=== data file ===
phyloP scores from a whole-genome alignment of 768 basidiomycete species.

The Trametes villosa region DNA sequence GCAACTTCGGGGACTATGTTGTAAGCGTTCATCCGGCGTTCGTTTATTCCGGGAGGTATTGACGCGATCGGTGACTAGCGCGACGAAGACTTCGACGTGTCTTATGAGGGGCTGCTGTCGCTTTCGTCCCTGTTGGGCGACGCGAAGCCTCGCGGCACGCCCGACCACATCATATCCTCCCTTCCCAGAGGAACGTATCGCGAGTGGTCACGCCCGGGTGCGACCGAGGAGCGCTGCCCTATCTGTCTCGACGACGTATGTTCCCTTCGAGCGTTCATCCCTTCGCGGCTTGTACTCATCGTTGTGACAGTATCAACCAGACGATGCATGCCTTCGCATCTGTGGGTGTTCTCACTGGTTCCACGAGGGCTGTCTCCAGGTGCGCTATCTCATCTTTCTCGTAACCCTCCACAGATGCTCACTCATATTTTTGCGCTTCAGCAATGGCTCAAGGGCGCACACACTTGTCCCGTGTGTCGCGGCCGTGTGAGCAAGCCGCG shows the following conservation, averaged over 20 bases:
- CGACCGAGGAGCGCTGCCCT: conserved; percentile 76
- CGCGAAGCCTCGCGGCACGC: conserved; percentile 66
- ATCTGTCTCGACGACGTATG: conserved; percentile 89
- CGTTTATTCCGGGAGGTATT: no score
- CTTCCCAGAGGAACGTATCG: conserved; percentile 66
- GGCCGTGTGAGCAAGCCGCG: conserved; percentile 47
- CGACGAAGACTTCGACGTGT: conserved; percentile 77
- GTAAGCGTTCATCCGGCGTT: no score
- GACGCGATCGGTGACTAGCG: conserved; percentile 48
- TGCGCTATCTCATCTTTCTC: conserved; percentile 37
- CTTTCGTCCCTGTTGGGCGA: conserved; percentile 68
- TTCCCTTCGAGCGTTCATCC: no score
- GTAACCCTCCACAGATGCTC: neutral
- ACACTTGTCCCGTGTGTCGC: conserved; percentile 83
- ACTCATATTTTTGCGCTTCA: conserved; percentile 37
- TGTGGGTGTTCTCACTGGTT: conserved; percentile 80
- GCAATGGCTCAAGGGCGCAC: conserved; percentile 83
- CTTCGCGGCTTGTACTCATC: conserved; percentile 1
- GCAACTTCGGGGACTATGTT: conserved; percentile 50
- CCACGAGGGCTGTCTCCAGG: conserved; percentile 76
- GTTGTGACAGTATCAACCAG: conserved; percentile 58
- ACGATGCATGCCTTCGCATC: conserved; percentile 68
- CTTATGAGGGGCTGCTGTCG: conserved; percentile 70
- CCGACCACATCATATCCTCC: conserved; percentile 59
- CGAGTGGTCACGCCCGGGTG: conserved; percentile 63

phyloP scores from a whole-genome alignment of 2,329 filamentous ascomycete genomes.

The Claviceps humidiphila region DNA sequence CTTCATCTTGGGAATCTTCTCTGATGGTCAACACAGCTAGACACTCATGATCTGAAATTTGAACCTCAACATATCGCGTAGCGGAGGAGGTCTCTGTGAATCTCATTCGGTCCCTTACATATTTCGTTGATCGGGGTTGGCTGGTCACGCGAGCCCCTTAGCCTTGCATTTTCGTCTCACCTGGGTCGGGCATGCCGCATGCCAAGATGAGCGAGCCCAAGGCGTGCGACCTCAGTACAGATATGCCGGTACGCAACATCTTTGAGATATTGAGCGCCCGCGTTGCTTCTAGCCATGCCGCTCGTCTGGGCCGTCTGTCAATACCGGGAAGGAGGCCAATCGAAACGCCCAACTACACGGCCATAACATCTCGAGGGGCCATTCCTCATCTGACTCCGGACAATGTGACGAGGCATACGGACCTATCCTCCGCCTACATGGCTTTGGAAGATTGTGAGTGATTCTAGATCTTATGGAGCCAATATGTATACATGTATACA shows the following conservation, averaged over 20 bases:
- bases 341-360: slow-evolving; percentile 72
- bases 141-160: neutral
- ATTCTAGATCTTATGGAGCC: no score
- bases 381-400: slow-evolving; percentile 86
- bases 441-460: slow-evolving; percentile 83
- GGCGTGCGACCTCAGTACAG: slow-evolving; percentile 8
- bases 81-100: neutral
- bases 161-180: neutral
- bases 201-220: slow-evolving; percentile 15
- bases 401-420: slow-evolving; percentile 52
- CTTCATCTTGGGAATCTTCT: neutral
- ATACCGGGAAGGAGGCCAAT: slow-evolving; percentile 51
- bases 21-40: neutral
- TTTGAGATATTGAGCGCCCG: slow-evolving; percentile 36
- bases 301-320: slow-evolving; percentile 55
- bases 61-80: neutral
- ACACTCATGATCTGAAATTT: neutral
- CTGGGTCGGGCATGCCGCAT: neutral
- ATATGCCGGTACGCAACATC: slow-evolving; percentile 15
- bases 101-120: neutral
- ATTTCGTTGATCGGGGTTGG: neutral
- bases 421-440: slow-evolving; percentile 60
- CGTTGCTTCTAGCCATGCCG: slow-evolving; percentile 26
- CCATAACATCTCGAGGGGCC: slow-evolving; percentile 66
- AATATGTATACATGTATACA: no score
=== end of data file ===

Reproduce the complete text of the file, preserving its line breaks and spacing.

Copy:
phyloP scores from a whole-genome alignment of 768 basidiomycete species.

The Trametes villosa region DNA sequence GCAACTTCGGGGACTATGTTGTAAGCGTTCATCCGGCGTTCGTTTATTCCGGGAGGTATTGACGCGATCGGTGACTAGCGCGACGAAGACTTCGACGTGTCTTATGAGGGGCTGCTGTCGCTTTCGTCCCTGTTGGGCGACGCGAAGCCTCGCGGCACGCCCGACCACATCATATCCTCCCTTCCCAGAGGAACGTATCGCGAGTGGTCACGCCCGGGTGCGACCGAGGAGCGCTGCCCTATCTGTCTCGACGACGTATGTTCCCTTCGAGCGTTCATCCCTTCGCGGCTTGTACTCATCGTTGTGACAGTATCAACCAGACGATGCATGCCTTCGCATCTGTGGGTGTTCTCACTGGTTCCACGAGGGCTGTCTCCAGGTGCGCTATCTCATCTTTCTCGTAACCCTCCACAGATGCTCACTCATATTTTTGCGCTTCAGCAATGGCTCAAGGGCGCACACACTTGTCCCGTGTGTCGCGGCCGTGTGAGCAAGCCGCG shows the following conservation, averaged over 20 bases:
- CGACCGAGGAGCGCTGCCCT: conserved; percentile 76
- CGCGAAGCCTCGCGGCACGC: conserved; percentile 66
- ATCTGTCTCGACGACGTATG: conserved; percentile 89
- CGTTTATTCCGGGAGGTATT: no score
- CTTCCCAGAGGAACGTATCG: conserved; percentile 66
- GGCCGTGTGAGCAAGCCGCG: conserved; percentile 47
- CGACGAAGACTTCGACGTGT: conserved; percentile 77
- GTAAGCGTTCATCCGGCGTT: no score
- GACGCGATCGGTGACTAGCG: conserved; percentile 48
- TGCGCTATCTCATCTTTCTC: conserved; percentile 37
- CTTTCGTCCCTGTTGGGCGA: conserved; percentile 68
- TTCCCTTCGAGCGTTCATCC: no score
- GTAACCCTCCACAGATGCTC: neutral
- ACACTTGTCCCGTGTGTCGC: conserved; percentile 83
- ACTCATATTTTTGCGCTTCA: conserved; percentile 37
- TGTGGGTGTTCTCACTGGTT: conserved; percentile 80
- GCAATGGCTCAAGGGCGCAC: conserved; percentile 83
- CTTCGCGGCTTGTACTCATC: conserved; percentile 1
- GCAACTTCGGGGACTATGTT: conserved; percentile 50
- CCACGAGGGCTGTCTCCAGG: conserved; percentile 76
- GTTGTGACAGTATCAACCAG: conserved; percentile 58
- ACGATGCATGCCTTCGCATC: conserved; percentile 68
- CTTATGAGGGGCTGCTGTCG: conserved; percentile 70
- CCGACCACATCATATCCTCC: conserved; percentile 59
- CGAGTGGTCACGCCCGGGTG: conserved; percentile 63

phyloP scores from a whole-genome alignment of 2,329 filamentous ascomycete genomes.

The Claviceps humidiphila region DNA sequence CTTCATCTTGGGAATCTTCTCTGATGGTCAACACAGCTAGACACTCATGATCTGAAATTTGAACCTCAACATATCGCGTAGCGGAGGAGGTCTCTGTGAATCTCATTCGGTCCCTTACATATTTCGTTGATCGGGGTTGGCTGGTCACGCGAGCCCCTTAGCCTTGCATTTTCGTCTCACCTGGGTCGGGCATGCCGCATGCCAAGATGAGCGAGCCCAAGGCGTGCGACCTCAGTACAGATATGCCGGTACGCAACATCTTTGAGATATTGAGCGCCCGCGTTGCTTCTAGCCATGCCGCTCGTCTGGGCCGTCTGTCAATACCGGGAAGGAGGCCAATCGAAACGCCCAACTACACGGCCATAACATCTCGAGGGGCCATTCCTCATCTGACTCCGGACAATGTGACGAGGCATACGGACCTATCCTCCGCCTACATGGCTTTGGAAGATTGTGAGTGATTCTAGATCTTATGGAGCCAATATGTATACATGTATACA shows the following conservation, averaged over 20 bases:
- bases 341-360: slow-evolving; percentile 72
- bases 141-160: neutral
- ATTCTAGATCTTATGGAGCC: no score
- bases 381-400: slow-evolving; percentile 86
- bases 441-460: slow-evolving; percentile 83
- GGCGTGCGACCTCAGTACAG: slow-evolving; percentile 8
- bases 81-100: neutral
- bases 161-180: neutral
- bases 201-220: slow-evolving; percentile 15
- bases 401-420: slow-evolving; percentile 52
- CTTCATCTTGGGAATCTTCT: neutral
- ATACCGGGAAGGAGGCCAAT: slow-evolving; percentile 51
- bases 21-40: neutral
- TTTGAGATATTGAGCGCCCG: slow-evolving; percentile 36
- bases 301-320: slow-evolving; percentile 55
- bases 61-80: neutral
- ACACTCATGATCTGAAATTT: neutral
- CTGGGTCGGGCATGCCGCAT: neutral
- ATATGCCGGTACGCAACATC: slow-evolving; percentile 15
- bases 101-120: neutral
- ATTTCGTTGATCGGGGTTGG: neutral
- bases 421-440: slow-evolving; percentile 60
- CGTTGCTTCTAGCCATGCCG: slow-evolving; percentile 26
- CCATAACATCTCGAGGGGCC: slow-evolving; percentile 66
- AATATGTATACATGTATACA: no score